Usually, I seem to hear the solution of "Throw more hardware at it, and it'll run faster." Unfortunately, that doesn't really solve the problem - it simply avoids it. Is this, in practice, a problem with XML files, or is this easily solved in some way?
Sorry that I got away from binary files, Michael, but I thought the the growth of ASCII files was somewhat along the same path of thought.
Corey


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Mapraputa Is
Leverager of our synergies
Sheriff

Joined: Aug 26, 2000
Posts: 10065
Welcome abroad, Michael Ernest!
It's nice to see that your daily communications with other JavaRanch members and moderators finally prompted you to abandon your ignorance on the most prominent technology trends.
Should I update our contact page?
'Why do I want to switch to a text-encoded means of interprocess communication when binary-encoded forms weren't a problem to begin with?'
One of the best sources of XML wisdom is XML.com weekly reports from the XML developer mailing lists. This is my favorite text "what XML is about":
http://www.xml.com/pub/a/2001/01/24/deviant.html
I wouldn't recommend it for absolute beginners, but I recommend it for you with gloating delight.
I hope this article answers Corey's concern as well.
-------------------------------
Mapraputa Is,
Sun Certified Programmer for the Java�2 Platform.
IBM Certified Developer - XML and Related Technologies.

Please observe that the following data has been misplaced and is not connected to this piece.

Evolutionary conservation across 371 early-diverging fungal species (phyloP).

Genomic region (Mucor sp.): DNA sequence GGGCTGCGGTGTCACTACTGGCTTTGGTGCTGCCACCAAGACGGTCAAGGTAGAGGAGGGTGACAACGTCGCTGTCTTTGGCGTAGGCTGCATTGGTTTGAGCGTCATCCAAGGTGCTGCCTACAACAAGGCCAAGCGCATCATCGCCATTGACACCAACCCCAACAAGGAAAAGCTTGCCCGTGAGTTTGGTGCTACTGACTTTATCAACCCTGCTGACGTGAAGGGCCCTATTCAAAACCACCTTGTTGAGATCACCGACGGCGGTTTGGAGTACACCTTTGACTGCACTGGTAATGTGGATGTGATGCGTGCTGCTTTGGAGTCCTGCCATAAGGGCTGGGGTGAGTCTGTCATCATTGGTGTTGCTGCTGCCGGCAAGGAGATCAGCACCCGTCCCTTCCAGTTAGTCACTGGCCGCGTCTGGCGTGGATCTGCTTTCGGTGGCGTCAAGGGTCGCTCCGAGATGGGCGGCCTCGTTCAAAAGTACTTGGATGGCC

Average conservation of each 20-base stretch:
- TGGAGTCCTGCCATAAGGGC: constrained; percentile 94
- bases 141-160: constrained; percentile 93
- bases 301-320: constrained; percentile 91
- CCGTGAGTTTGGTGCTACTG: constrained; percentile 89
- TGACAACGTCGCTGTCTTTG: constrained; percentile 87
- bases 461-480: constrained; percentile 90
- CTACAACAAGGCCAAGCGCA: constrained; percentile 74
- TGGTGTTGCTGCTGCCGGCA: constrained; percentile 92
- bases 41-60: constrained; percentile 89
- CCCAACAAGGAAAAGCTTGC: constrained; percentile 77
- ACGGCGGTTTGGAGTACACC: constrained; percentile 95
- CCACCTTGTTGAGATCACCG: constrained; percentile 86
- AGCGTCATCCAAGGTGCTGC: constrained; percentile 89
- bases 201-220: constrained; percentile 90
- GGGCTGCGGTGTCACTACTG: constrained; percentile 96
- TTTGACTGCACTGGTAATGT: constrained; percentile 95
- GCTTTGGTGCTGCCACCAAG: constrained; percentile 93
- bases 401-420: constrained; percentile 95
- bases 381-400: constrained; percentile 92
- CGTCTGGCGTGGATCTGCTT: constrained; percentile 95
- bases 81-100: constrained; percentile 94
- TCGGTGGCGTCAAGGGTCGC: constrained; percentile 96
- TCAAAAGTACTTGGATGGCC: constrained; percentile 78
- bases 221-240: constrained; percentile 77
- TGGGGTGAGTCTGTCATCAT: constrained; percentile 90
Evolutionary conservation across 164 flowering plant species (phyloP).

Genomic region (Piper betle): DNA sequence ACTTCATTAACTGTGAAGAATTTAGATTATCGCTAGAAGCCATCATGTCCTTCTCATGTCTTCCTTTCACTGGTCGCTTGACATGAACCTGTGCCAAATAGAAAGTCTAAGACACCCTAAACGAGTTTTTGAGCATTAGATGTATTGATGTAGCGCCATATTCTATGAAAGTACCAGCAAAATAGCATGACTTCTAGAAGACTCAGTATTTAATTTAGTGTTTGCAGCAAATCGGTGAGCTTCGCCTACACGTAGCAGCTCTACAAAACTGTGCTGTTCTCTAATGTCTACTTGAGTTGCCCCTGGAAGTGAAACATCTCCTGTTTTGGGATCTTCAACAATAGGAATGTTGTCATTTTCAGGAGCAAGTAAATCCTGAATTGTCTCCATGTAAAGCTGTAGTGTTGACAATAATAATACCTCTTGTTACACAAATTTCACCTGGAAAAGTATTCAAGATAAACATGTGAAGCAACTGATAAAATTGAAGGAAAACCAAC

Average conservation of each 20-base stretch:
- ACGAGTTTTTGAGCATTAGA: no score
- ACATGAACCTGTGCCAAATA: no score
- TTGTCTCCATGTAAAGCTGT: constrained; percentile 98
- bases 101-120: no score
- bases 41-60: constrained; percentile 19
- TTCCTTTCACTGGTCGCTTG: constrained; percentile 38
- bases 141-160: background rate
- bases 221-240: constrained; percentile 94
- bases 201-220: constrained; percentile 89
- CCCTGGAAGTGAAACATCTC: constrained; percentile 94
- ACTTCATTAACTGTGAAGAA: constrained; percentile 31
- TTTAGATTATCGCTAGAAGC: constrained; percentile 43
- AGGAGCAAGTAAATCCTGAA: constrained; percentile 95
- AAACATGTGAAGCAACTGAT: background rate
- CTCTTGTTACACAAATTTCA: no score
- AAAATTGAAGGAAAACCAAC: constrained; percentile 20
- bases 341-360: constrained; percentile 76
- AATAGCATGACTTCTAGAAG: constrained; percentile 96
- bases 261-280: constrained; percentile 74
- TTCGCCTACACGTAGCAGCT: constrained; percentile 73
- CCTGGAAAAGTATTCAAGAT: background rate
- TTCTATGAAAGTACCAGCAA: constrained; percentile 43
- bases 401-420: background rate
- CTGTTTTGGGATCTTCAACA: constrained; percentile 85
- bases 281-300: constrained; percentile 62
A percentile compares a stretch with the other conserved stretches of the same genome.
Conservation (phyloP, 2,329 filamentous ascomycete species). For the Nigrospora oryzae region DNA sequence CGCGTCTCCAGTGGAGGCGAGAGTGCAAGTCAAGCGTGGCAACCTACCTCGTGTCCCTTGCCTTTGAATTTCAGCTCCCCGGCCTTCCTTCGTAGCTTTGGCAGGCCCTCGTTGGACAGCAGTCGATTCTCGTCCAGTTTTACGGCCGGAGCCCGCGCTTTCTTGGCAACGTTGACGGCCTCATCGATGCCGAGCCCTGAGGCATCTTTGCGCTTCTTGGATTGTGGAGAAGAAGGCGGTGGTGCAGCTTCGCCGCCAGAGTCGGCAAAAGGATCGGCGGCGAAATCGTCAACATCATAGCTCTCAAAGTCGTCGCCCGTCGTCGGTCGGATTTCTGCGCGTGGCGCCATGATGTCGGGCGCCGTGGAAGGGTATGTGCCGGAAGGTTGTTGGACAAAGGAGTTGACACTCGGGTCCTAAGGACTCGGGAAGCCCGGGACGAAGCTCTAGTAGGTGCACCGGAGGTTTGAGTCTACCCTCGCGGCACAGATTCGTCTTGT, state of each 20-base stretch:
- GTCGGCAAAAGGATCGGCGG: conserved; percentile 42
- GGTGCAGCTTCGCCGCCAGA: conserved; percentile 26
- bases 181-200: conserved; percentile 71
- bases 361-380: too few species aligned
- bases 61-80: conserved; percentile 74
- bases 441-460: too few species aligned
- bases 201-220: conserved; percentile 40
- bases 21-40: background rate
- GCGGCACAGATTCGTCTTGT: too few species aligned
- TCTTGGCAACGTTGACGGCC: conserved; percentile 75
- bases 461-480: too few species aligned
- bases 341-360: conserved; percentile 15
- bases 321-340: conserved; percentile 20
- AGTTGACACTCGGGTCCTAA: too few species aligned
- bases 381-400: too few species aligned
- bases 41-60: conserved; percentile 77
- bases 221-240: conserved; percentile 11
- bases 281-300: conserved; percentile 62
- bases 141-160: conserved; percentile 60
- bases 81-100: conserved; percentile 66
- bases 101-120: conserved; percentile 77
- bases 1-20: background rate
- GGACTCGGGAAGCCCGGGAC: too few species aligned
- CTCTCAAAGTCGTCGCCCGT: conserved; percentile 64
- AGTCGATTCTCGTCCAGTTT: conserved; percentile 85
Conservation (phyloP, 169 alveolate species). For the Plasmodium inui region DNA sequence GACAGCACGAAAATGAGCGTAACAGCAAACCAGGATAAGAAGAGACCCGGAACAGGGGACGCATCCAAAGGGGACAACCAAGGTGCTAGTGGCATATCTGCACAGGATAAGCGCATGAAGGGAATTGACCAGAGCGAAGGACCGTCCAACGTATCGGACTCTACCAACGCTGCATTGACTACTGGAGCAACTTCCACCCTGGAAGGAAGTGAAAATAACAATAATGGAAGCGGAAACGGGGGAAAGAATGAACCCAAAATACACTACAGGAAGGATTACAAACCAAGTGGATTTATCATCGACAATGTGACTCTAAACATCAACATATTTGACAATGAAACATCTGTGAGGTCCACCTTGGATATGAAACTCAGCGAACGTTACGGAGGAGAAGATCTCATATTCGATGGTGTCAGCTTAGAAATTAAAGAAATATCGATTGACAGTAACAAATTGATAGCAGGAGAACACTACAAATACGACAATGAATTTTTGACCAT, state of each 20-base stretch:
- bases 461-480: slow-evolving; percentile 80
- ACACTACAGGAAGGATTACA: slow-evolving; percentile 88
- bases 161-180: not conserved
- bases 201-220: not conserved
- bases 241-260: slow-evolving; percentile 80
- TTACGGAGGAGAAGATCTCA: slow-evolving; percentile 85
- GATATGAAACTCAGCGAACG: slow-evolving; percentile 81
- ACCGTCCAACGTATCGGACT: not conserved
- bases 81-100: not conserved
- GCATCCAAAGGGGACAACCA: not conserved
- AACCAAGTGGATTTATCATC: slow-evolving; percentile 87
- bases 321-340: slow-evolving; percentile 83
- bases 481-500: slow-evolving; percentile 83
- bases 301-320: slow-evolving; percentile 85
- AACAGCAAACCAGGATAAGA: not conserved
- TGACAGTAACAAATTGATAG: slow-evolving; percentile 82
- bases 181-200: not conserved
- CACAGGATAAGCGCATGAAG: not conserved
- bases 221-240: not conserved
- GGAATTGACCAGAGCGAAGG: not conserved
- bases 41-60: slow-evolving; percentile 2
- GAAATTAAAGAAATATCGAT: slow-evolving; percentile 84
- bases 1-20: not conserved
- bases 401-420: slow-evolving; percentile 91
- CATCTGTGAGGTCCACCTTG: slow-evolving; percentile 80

Co-moderator of XML Certification forum
Co-author of Java 2 Certification Passport


Uncontrolled vocabularies
"I try my best to make *all* my posts nice, even when I feel upset" -- Philippe Maquet
Michael Ernest
High Plains Drifter
Sheriff

Joined: Oct 25, 2000
Posts: 7292

At the risk of starting yet another "Why XML?" topic, you both make good points I'd like to respond to.
If using text representation is an enabler, it's because it goes back to the lowest common denominator for data exchange -- pure string recognition. We've been doing binary data exchange for decades with well known, (sometimes widely-used) standards -- MIME, RPC & XDR, EDI, to name a few. We can teach our browsers to understand a new MIME type and boom, we can just play a music file instead of storing it. This approach conserves network resources by making the "DTD" a prerequisite to the exchange. We've been doing it this way long enough that the problems of distributed computing are well-known.
In the meantime, some proponents of XML -- usually people simply hellbent on pushing a new technology, whatever it is, intend simply to exploit those problems as bad, or business-hostile, simply to push their own new simple thing.
In XML we say "let's add the data definition to the data itself and let's make it both readable and self-describing." Fine. There are appropriate uses for that, no question. I personally wouldn't hang my hat on "platform-neutrality" because I think it's a perceived benefit, not a measurable one. And the inherent danger is clear to Corey as well as me, a former RPCer who sees this truck coming and sidesteps it: you can easily spend more resources describing and re-describing data than you do pushing it, and it's an open-ended problem. If you don't spend time designing that text representation -- we more or less have to on the binary side -- then the hidden bear of wildly inflated I/O cost bites you good.